Resting the area is often sufficient for clearing up the symptoms of a pinched nerve, according to Mayo Clinic. Immobilizing the area with a splint or a brace is also helpful in some situations. In more severe cases, physical therapy, medication or surgery is necessary to reduce or eliminate symptoms.
In cases where rest and immobilization prove inadequate, a physical therapist can show a patient how to perform exercises that reduce pressure on the pinched nerve by strengthening and stretching the nearby muscles, states Mayo Clinic. A physical therapist may also be able to demonstrate ways to modify an already established exercise regimen to avoid aggravating the pinched nerve.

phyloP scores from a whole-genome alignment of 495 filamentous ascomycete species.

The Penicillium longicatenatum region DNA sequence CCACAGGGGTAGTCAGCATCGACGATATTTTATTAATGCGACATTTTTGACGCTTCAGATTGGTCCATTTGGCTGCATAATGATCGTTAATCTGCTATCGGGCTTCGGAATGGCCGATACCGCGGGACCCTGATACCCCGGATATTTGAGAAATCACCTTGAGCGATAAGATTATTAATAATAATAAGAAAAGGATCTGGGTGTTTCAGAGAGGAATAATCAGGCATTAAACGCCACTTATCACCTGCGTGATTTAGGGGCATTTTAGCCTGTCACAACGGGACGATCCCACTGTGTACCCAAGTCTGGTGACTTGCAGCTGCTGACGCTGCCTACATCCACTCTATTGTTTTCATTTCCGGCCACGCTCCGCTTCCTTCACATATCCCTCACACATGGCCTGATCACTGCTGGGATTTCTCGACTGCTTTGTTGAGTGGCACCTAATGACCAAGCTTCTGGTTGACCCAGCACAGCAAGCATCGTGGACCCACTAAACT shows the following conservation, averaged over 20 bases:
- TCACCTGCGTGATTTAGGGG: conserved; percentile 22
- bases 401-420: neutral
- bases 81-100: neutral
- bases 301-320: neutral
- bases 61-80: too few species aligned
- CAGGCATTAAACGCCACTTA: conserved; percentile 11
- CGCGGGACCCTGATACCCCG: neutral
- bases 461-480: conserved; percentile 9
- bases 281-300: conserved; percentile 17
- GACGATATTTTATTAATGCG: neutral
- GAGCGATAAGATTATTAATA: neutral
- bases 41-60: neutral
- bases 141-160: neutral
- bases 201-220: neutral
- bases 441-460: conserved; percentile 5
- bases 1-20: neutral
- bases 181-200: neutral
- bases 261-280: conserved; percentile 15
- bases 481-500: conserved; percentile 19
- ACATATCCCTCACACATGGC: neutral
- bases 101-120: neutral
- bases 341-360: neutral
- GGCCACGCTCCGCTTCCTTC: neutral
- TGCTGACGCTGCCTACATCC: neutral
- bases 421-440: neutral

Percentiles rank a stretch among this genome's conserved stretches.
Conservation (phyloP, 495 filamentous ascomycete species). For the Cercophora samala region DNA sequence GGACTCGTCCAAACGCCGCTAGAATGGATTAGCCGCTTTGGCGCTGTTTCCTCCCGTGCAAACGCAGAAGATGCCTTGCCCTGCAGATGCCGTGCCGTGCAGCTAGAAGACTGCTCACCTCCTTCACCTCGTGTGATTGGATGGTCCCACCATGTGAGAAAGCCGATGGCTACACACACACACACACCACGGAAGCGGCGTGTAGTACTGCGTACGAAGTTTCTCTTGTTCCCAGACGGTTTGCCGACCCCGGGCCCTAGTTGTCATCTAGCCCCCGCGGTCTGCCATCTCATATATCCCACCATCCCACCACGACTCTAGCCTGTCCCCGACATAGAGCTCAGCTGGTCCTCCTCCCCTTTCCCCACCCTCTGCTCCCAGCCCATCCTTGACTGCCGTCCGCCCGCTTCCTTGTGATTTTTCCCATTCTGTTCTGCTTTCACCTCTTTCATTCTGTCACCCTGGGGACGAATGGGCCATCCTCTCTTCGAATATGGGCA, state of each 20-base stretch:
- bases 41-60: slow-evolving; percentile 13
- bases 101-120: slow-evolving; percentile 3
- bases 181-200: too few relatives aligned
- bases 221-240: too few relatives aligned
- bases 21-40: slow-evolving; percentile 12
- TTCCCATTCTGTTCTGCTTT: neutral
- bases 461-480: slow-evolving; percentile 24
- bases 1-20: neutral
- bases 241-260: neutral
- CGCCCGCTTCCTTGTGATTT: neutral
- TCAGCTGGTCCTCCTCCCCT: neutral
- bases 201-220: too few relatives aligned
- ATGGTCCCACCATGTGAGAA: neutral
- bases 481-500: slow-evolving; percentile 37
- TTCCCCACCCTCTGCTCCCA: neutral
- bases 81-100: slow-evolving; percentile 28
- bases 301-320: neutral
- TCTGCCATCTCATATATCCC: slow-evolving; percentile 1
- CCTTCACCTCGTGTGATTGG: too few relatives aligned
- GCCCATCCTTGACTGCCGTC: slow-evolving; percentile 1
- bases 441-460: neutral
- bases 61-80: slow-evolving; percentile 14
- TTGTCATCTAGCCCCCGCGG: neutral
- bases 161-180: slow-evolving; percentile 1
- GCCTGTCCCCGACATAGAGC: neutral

Examples of medications doctors may prescribe to address the symptoms of a pinched nerve include nonsteroidal anti-inflammatory drugs and corticosteroid injections, explains Mayo Clinic. Both options are able to lessen inflammation around the affected nerve while simultaneously providing pain relief. If symptoms still persist, surgery may be indicated. If the pinched nerve is caused by carpal tunnel syndrome, a surgeon can sever the carpal ligament, creating additional space for the nerve inside of the wrist. In other cases, the surgery may entail removing material, such a piece of bone or scar tissue, that is putting pressure on the nerve.